• An issue that also contributes to longer footnotes is that when I cite primary/secondary sources for a point I make, I try to include every work/source that makes this point, even though I think that is not really necessary and just citing one source should be enough. Feb 12 at 9:37
  • 1
    It seems like you know perfectly well what to do, it's just that you are uncomfortable with doing it because you are afraid that someone will then attack you for "leaving something out". Feb 12 at 19:35

1 Answer 1


It seems to me that there are two different approaches to answering your question. The first is to focus on what the structure of a good footnote is, what information is suitable for conveying in a footnote versus the main text and what an appropriate length is for a footnote. Taking that approach, is, I think, unlikely to be useful to you. The fact that you can recognize well written, appropriate-length footnotes in the writing of other people suggests that the problem for you lies elsewhere. Hence the second approach to your problem ...

Your experience, in terms of your internal reaction to your own work, sounds very similar to the experience of people who more obviously have what is referred to in the psychology literature as "performance anxiety". Although performance anxiety is usually associated with such things as being on stage (hence the related term, "stage-fright"), its critical features have little to do with the specific situation. Rather, performance anxiety usually includes:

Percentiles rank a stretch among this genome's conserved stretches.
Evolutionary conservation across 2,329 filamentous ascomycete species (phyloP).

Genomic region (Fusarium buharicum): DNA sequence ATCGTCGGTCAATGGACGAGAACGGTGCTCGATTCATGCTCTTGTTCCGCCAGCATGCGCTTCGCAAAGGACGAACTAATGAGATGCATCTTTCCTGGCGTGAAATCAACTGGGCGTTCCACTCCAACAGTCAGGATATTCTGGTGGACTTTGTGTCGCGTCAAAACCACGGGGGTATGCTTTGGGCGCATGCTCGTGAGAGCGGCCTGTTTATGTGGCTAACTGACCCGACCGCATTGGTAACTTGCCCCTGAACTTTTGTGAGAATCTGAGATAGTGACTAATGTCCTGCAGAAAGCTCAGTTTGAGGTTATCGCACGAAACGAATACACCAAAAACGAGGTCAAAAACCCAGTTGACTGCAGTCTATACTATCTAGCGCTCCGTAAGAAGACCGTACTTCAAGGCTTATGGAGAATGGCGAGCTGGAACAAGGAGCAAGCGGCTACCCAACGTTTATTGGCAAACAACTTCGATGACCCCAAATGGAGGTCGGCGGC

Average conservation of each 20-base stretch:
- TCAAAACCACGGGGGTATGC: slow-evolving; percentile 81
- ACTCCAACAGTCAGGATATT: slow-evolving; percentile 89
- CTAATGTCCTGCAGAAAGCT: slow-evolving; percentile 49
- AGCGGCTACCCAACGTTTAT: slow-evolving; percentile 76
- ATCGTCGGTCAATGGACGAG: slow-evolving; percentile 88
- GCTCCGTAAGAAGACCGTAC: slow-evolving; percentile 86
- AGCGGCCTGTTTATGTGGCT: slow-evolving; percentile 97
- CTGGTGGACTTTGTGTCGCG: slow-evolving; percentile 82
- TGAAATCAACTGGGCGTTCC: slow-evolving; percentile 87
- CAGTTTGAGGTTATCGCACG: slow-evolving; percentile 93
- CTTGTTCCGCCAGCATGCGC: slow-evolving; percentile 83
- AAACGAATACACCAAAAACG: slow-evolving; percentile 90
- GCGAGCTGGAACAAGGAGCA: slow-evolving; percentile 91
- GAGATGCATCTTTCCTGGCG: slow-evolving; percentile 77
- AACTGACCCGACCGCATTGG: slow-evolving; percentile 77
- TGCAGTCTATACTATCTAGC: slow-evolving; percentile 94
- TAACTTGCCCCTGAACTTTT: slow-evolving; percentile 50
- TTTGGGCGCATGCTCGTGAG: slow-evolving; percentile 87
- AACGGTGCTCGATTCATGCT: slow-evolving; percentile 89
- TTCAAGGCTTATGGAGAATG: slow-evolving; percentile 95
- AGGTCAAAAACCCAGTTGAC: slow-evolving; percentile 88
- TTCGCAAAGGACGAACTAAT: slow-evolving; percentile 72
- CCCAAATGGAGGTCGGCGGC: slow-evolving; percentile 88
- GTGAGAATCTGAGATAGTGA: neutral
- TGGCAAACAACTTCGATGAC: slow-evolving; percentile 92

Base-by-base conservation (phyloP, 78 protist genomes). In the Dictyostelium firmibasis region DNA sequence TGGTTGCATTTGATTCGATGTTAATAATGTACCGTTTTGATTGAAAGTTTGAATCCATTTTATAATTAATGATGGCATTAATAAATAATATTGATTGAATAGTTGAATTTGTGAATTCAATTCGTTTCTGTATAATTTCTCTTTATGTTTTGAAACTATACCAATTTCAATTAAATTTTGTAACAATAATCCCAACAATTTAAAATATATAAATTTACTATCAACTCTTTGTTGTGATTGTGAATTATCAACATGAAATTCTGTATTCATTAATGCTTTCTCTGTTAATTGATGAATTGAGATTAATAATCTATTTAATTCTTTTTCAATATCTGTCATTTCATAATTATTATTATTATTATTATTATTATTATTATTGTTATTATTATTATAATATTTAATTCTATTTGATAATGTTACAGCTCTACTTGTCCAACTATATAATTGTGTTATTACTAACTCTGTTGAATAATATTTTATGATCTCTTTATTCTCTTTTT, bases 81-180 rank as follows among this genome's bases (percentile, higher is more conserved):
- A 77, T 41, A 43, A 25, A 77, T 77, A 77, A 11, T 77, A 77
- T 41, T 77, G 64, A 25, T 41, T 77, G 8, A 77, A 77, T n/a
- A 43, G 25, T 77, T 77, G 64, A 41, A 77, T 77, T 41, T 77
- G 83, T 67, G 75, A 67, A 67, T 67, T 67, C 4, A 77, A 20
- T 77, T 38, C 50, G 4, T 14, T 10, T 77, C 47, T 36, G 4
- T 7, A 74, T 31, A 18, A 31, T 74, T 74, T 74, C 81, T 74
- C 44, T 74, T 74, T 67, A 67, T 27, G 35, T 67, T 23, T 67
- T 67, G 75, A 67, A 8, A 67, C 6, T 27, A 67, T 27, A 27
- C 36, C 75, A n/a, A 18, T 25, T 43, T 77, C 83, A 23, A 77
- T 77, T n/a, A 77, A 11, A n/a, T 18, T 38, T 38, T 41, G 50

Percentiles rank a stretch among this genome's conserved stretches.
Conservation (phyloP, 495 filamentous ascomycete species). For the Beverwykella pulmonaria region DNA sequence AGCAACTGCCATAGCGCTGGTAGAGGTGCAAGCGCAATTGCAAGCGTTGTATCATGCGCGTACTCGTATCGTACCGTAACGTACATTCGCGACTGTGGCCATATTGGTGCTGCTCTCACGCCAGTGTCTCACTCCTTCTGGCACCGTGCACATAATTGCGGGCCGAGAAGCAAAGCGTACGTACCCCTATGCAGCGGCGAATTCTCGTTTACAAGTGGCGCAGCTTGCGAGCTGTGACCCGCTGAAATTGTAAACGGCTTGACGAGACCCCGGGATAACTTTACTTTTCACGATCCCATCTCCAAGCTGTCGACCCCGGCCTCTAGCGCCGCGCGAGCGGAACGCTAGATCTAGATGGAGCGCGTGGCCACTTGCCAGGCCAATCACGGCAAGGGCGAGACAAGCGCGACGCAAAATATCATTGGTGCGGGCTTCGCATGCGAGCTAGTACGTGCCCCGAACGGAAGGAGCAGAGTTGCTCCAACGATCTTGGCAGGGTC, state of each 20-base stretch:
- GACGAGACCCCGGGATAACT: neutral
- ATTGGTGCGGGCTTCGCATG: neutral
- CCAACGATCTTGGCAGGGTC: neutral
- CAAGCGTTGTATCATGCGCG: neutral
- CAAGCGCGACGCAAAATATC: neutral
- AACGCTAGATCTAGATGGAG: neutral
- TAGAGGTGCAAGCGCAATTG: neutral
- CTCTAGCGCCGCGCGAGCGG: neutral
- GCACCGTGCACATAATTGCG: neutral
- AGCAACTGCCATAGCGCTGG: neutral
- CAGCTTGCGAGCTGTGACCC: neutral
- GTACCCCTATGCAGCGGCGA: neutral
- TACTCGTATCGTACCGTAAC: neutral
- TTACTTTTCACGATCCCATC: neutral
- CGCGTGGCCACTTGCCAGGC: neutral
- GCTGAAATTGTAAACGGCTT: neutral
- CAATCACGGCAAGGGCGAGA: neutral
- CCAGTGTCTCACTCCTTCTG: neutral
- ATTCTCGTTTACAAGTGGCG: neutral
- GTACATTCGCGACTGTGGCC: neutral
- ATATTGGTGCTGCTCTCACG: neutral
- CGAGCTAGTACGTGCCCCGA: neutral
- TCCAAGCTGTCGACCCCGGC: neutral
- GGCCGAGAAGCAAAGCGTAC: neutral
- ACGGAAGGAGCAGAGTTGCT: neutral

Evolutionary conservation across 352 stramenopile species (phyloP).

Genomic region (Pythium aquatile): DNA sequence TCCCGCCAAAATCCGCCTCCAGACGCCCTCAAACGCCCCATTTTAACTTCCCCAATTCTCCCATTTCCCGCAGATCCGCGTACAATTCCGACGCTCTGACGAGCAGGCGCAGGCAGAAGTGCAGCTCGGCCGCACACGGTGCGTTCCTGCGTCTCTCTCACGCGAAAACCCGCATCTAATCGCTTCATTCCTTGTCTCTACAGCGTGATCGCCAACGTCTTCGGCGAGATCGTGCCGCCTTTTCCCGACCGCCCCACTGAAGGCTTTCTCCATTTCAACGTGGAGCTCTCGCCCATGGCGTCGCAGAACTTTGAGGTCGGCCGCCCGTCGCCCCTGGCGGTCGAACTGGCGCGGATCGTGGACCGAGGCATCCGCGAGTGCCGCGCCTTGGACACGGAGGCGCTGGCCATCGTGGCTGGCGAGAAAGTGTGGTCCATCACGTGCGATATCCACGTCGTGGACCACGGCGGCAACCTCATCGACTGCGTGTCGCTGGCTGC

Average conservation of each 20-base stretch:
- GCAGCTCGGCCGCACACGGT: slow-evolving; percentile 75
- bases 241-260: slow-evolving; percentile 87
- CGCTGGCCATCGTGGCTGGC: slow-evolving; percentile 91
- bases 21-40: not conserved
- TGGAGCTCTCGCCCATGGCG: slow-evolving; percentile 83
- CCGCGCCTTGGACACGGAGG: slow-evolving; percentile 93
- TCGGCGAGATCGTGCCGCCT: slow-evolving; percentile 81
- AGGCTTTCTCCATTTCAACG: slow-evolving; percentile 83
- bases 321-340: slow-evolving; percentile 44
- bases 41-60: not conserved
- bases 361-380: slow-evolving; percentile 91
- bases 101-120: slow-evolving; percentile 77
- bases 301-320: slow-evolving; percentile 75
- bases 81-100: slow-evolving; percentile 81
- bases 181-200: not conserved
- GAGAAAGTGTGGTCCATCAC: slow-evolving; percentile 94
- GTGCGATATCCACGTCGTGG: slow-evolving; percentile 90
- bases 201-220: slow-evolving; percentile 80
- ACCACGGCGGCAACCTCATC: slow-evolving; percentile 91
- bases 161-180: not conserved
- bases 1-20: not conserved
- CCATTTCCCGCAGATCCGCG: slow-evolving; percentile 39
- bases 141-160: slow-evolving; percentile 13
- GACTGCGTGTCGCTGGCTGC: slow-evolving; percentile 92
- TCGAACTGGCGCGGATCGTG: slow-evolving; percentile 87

1. Negative appraisal of one's own performance
  2. Anticipation that one's performance will result in negative appraisal from others
  3. Concern that the negative appraisal from others will, in some way, have very bad consequences.

Your description of the feelings and concerns that you have as you elaborate your footnotes in ever greater detail suggests that your are trying to forestall the possibility of points 2 and 3 above. My reason for introducing the term "performance anxiety" is partly because it helps to structure an answer to your question, but also because you might find it useful to look for literature on the subject using those words.

Now to a how you might approach the problem ...